Just about any form of self-inquiry, and many forms of mediation, gives a taste of it: this human self lives its own life.
In shikantaza meditation, I allow anything arising to live its own life. Thoughts come and go. Sensations come and go. Sights come and go. Tastes and smells come and go. Movements come and go.
In headlessness, I find myself as capacity for the world, as that which allows anything to arise, to come and go, to live its own life.
As Big Mind, I am that which is beyond and includes all polarities.
In the self-inquiry of differentiating that which comes and goes from that which does not, I first see that I am not that which comes and goes, then that I am that which does not come and go, and finally that the two are not separate.
Each of these allows for a taste of all phenomena as coming and going, living their own life. And the world of phenomena is a field with no boundaries anywhere, it is a seamless whole. There is no inside nor outside in this field of phenomena. This human self is just part of the landscape.
This human self living its own life
Each of these practices also allows for a taste of this human self as living its own life. There is doing there, but no doer. The thoughts, sensations, sights, tastes, smells and movements of this human self comes and goes as anything else. They live their own life, as anything else.
There is a thought, then a movement. It may appear as if the thought somehow initiated the movement, but that too is just another thought, a story about a connection not directly experienced (as Hume and others have noted).
Taste of selflessness
In finding ourselves as either (a) the witness of the world of phenomena, the seeing, pure awareness, or (b) as the Ground of anything happening, there is a taste of selflessness.
In the first case, finding myself as the seeing, there is a taste of selflessness in the world of phenomena. This human self is not separate from anything else, and there is no doer in or as that human self.
In the second case, finding ourselves as Ground, it becomes clear that there is no I even as the seeing. Even that is a superimposed story. The seen and the seeing is revealed as inseparable, as somehow differentiable but not two.
Transcend and include
So first, there is a transcending of the world of phenomena, tasting and then realizing that there is no I anywhere there. It all comes and goes, so I cannot be any of those things coming and going.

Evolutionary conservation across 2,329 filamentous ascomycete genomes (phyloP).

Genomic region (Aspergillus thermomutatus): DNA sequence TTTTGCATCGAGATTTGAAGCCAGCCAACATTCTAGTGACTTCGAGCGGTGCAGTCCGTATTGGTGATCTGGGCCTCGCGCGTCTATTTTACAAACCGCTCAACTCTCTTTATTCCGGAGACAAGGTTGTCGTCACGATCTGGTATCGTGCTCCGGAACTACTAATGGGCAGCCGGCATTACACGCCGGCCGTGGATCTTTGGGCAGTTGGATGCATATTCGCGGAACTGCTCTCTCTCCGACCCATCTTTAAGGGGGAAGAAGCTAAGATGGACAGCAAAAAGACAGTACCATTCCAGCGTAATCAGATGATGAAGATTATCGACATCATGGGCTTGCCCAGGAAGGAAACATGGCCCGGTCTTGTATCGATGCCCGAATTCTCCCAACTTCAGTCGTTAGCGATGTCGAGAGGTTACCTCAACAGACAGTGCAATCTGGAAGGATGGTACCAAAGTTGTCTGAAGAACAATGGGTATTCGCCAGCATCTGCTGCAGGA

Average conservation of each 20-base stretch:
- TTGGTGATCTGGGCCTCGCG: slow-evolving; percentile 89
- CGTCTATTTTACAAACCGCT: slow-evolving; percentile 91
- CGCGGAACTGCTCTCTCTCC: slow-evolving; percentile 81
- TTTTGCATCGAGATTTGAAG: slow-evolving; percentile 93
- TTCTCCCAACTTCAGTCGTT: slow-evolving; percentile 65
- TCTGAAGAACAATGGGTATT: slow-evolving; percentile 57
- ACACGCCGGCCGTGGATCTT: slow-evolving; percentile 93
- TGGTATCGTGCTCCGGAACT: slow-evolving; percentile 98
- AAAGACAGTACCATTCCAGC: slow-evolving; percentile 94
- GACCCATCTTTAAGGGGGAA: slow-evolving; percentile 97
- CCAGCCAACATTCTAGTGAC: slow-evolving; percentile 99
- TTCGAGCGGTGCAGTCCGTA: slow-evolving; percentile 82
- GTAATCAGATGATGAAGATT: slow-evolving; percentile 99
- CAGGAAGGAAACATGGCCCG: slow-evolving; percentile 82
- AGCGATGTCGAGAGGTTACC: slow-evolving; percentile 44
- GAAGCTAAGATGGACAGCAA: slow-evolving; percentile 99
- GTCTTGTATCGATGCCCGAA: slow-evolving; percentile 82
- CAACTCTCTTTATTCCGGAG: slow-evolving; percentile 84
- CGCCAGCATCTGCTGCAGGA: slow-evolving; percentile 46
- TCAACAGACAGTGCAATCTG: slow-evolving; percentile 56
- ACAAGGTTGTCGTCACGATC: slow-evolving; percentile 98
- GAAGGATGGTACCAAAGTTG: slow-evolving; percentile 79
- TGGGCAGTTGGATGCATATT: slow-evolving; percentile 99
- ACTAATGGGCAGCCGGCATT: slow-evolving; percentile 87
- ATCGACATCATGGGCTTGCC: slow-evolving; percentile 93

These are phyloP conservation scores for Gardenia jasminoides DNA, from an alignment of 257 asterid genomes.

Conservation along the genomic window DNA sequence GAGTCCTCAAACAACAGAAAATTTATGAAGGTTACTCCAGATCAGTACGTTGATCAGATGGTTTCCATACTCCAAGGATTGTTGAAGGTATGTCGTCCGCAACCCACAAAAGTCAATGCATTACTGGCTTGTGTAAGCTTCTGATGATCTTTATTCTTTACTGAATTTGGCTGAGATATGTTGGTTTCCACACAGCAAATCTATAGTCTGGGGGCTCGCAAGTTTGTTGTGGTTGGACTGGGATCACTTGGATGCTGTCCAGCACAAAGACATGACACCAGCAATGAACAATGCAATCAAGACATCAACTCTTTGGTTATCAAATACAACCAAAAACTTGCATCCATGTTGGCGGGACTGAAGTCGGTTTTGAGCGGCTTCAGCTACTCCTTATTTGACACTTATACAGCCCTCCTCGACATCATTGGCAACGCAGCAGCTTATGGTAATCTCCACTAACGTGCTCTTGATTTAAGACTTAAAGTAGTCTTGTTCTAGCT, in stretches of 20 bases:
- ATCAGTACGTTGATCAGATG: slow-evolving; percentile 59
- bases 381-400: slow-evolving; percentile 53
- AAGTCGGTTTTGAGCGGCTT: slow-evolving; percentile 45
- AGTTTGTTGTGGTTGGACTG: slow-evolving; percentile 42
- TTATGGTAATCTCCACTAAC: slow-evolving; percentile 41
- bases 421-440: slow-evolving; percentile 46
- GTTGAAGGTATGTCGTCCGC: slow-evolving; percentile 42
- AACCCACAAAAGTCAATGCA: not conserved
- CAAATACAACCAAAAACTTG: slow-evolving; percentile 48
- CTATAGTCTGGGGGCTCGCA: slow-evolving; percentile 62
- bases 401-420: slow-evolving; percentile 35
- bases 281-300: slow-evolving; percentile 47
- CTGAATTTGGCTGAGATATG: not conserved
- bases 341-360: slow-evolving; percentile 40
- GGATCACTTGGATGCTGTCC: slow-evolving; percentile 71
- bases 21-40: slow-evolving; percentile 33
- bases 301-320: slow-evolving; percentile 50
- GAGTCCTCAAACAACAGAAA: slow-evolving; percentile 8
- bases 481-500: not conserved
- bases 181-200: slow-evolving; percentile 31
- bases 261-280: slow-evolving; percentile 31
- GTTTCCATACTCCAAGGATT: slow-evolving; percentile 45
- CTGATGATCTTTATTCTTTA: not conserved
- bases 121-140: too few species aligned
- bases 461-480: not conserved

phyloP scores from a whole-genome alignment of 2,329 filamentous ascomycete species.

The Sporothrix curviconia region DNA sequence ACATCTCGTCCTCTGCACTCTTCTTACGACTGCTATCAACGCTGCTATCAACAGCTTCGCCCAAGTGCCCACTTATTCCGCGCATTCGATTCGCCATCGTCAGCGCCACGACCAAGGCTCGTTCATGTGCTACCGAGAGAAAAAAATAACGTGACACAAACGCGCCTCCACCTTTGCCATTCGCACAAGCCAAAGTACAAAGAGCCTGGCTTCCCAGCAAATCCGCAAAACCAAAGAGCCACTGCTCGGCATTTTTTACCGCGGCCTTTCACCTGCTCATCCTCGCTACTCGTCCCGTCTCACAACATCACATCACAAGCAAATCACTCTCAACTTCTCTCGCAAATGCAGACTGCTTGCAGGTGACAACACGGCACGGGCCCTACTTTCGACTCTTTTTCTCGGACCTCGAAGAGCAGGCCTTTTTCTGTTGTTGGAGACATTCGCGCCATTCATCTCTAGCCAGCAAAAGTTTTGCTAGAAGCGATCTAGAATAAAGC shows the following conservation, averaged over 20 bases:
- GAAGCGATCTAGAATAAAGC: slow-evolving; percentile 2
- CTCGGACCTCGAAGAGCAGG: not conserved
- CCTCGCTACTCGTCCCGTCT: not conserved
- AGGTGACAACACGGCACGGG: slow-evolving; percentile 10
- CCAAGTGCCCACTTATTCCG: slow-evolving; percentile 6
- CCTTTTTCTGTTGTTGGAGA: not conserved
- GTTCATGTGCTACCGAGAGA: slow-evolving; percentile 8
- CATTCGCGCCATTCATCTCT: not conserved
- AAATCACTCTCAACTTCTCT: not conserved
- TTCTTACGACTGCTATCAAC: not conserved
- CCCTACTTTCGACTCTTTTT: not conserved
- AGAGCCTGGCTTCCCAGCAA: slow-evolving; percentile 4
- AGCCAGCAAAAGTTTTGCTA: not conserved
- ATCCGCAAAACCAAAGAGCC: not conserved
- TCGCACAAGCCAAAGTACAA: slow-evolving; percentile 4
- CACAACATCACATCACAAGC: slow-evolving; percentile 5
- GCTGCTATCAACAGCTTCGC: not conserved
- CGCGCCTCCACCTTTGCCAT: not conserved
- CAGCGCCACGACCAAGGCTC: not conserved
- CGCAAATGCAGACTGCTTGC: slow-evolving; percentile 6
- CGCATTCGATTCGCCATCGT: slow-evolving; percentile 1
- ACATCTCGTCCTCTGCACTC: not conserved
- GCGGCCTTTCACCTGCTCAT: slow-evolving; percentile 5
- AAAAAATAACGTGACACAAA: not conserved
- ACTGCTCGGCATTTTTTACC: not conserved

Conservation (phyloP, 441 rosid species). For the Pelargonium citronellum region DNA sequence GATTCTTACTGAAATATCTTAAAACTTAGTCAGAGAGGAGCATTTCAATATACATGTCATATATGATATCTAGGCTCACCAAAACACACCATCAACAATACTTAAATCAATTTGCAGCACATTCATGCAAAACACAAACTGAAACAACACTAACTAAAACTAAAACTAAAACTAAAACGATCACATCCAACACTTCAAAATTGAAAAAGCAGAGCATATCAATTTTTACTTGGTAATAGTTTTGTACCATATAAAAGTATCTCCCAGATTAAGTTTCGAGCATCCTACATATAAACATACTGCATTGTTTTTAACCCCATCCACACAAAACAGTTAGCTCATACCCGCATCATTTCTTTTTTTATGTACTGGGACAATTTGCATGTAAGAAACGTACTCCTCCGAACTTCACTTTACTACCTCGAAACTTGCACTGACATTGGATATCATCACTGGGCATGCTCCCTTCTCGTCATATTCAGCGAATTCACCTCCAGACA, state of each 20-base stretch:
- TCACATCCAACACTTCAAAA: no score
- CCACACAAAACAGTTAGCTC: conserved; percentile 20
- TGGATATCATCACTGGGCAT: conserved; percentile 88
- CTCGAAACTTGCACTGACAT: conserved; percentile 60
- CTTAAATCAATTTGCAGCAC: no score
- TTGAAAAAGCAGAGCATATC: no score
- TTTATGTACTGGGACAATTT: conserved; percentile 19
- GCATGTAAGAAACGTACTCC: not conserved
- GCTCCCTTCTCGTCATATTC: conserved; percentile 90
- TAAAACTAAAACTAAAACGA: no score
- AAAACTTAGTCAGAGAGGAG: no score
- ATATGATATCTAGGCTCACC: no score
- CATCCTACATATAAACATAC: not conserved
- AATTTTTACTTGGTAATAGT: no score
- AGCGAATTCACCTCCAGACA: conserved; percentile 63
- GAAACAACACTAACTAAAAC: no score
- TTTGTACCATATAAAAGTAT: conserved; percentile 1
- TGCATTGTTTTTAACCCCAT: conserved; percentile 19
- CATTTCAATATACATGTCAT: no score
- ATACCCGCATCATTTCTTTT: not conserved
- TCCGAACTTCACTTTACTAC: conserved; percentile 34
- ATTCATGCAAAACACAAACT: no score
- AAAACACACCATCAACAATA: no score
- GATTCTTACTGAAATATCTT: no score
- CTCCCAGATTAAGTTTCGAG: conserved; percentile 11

Then, I find myself as that which does not come and go. As awareness, consciousness, as room for and awareness of everything coming and going.
Then, there is an inclusion of that which comes and goes. That which arises as a particular form within awareness is awareness itself. The two are not separate, and not two. The seen and the seeing is not two.
There has been many tastes of this lately, including many times today (more as a thread throughout the day). This human self is doing something, and there is just the seeing of it and realization of it happening on its own.
Thoughts come and go. Sensations come and go. Sounds come and go. Tastes and smells come and go. Movements come and go. And it is all living its own life.
Maybe more remarkably: it is all perfectly capable of living its own life. It does anyway. It always has lived its own life.
And it is perfectly capable of doing so, even without the appearance of an I or a doer there.
There are many forms of liberation here. First, it is the liberation of anything arising from a superimposed I, a doer. In Zen language, we can say that the head on top of the head falls away. Thoughts are liberated from a sense of I. Sensations are liberated from a sense of I. The movements are liberated from a sense of I. The doing is liberated from a sense of a doer.
Then, there is the liberation of differentiating the seen from the seeing, that which changes from that which does not change. Each fall into place in awareness and realization of this difference.
And finally, not so different, Ground awakens to its own nature as having no I anywhere. It is liberated from being temporarily deluded about its own nature.